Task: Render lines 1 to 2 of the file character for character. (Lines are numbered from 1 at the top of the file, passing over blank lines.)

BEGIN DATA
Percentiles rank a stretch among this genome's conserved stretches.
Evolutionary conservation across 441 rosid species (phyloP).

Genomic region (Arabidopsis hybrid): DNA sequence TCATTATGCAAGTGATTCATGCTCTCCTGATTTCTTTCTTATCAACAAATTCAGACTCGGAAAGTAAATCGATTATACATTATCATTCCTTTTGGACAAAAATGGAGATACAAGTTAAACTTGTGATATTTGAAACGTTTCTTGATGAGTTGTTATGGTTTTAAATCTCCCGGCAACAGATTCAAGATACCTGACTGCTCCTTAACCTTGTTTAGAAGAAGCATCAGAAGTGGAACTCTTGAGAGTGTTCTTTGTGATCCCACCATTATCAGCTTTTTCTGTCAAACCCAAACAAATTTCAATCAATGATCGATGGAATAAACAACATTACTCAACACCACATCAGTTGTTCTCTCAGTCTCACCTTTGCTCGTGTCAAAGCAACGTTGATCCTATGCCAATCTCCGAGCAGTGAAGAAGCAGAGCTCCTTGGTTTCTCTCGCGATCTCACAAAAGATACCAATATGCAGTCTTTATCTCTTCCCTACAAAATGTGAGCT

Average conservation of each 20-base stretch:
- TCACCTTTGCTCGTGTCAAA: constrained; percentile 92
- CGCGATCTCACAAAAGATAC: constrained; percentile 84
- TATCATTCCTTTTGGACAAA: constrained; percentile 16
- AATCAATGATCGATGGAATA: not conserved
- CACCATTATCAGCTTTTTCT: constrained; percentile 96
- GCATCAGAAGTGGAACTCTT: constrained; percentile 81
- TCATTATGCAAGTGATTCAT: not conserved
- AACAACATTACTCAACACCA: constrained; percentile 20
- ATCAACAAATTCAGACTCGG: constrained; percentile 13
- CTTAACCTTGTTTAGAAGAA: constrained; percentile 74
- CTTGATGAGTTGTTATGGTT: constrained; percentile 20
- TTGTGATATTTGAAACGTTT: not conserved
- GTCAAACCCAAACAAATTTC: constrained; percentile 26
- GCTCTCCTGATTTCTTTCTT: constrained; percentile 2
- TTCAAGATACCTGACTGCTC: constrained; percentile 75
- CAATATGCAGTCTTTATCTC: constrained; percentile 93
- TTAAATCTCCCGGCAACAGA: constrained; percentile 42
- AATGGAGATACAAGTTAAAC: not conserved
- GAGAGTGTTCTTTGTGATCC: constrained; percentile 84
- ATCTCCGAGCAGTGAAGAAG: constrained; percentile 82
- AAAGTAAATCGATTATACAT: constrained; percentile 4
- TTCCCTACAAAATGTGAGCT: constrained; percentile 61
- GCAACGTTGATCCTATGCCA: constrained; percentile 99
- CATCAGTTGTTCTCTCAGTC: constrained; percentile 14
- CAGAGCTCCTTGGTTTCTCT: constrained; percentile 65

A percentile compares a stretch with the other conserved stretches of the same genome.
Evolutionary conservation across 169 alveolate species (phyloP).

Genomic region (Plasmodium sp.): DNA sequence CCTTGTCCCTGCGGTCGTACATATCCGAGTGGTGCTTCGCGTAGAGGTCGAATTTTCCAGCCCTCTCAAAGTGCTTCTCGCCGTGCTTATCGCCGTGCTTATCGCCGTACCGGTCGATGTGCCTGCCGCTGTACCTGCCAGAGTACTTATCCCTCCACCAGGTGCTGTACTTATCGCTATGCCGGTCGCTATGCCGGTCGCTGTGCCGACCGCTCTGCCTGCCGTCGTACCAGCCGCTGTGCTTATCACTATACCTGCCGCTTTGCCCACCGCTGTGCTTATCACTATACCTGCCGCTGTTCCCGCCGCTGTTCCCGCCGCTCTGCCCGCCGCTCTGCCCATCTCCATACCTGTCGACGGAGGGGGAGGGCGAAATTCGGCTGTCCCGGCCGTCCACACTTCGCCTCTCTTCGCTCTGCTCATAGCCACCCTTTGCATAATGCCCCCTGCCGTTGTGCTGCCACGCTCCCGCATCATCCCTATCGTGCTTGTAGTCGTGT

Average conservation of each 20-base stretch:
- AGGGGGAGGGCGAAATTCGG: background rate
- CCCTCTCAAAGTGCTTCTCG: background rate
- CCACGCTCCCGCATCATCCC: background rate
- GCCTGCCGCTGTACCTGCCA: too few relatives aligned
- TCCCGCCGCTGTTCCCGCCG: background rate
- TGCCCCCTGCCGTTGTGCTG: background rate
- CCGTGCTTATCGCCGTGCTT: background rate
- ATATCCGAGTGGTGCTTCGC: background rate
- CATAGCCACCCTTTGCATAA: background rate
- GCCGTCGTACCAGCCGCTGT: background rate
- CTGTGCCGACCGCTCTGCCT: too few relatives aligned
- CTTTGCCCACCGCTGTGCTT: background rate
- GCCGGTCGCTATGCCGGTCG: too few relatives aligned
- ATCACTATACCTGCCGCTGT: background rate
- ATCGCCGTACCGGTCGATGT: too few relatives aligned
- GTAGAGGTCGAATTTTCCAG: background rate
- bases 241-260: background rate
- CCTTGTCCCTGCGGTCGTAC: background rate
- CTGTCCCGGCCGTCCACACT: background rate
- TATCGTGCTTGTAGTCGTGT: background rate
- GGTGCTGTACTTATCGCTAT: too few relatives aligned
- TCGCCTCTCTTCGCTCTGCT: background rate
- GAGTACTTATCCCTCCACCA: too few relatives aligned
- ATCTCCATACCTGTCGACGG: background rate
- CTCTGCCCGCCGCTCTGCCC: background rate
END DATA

Percentiles rank a stretch among this genome's conserved stretches.
Evolutionary conservation across 441 rosid species (phyloP).